The top of the 2021 NFL Draft is starting to clear up. For the past couple of months, we’ve been pretty darn sure that Clemson quarterback Trevor Lawrence is going to the Jacksonville Jaguars and BYU quarterback Zach Wilson is going to the Jets next. The hangup has been with the San Francisco 49ers, who recently traded to the third overall pick. They’re almost certainly going to pick a quarterback, but which one?
This week, NFL Network’s Ian Rapoport provided some clarity, noting that their choice is currently between Alabama’s Mac Jones and North Dakota State’s Trey Lance.
That leaves Ohio State’s Justin Fields as the odd man out. And with Florida tight end Kyle Pitts starting to become the consensus pick at No. 4, one has to wonder how far Fields will fall and if the Detroit Lions will potentially have a shot at him.
Schefter tackled this exact topic on “The Adam Schefter Podcast” this week. Schefter invited ESPN’s analytics expert Evan Kaplan on the show to discuss the network’s draft day predictor, which measures the probability a prospect is still available by pick in the draft. For example, here’s that predictor measuring the likelihood that Penn State Micah Parsons is available at each selection in the top 26 picks:
While we don’t have the exact chart for Fields, here’s what Kaplan had to say about the Ohio State quarterback.
“83 percent chance he’s there at pick six,” Kaplan said. “That drops to 51 percent chance by pick eight. 25 (percent) by (pick) nine.”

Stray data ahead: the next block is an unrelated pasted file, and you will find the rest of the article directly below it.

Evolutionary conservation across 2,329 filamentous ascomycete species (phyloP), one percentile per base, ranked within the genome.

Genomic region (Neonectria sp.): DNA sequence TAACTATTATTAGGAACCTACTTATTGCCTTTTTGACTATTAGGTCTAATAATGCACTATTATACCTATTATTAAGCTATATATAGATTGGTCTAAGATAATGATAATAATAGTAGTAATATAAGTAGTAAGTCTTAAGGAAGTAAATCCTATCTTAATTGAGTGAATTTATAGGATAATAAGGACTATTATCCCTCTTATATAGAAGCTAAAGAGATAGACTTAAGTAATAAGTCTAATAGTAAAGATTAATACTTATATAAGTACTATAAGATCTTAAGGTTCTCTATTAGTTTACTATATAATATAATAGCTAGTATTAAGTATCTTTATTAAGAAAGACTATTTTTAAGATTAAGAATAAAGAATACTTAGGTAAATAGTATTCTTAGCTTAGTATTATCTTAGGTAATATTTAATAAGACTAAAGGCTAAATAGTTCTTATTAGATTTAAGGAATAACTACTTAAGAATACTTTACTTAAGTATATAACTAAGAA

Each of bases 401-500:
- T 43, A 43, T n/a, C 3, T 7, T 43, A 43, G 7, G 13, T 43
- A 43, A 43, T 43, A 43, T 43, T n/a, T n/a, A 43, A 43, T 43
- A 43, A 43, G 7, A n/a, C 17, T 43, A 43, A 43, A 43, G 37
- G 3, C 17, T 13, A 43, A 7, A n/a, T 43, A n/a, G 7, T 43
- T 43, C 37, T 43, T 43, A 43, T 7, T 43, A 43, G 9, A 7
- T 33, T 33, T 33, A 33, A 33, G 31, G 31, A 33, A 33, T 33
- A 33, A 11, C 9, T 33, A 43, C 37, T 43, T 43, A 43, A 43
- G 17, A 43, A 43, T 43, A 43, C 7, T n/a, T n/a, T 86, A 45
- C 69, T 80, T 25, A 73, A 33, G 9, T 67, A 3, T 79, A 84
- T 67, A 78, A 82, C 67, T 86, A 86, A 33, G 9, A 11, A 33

Kaplan also notes that there’s a 70 percent probability that Lance is available by the Lions’ seventh overall pick.
But Schefter interjected. His numbers were a little more pronounced for each quarterback, in opposite directions.
“I would say Justin Fields has a 85, 90 percent chance of being there at Pick 6 or 7. Maybe 95 percent. How about that?” Schefter added.
As for Lance, Schefter believes the chances of him being available at seven are much lower than the model projects. Whereas the model showed Lance having an 85 percent chance of being available at pick six, Schefter said that number should be “much lower.”
As a Lions fan, that 85-95 percent number for Fields has to put a smile on your face. Fields is a prospect that could have very well gone first overall in a different draft class. So whether you’re of the belief that the Lions should take a quarterback with their first-round pick or think they would kick off the rebuild best by trading down and accumulating picks, this is fantastic news for the Lions... if it’s actually true.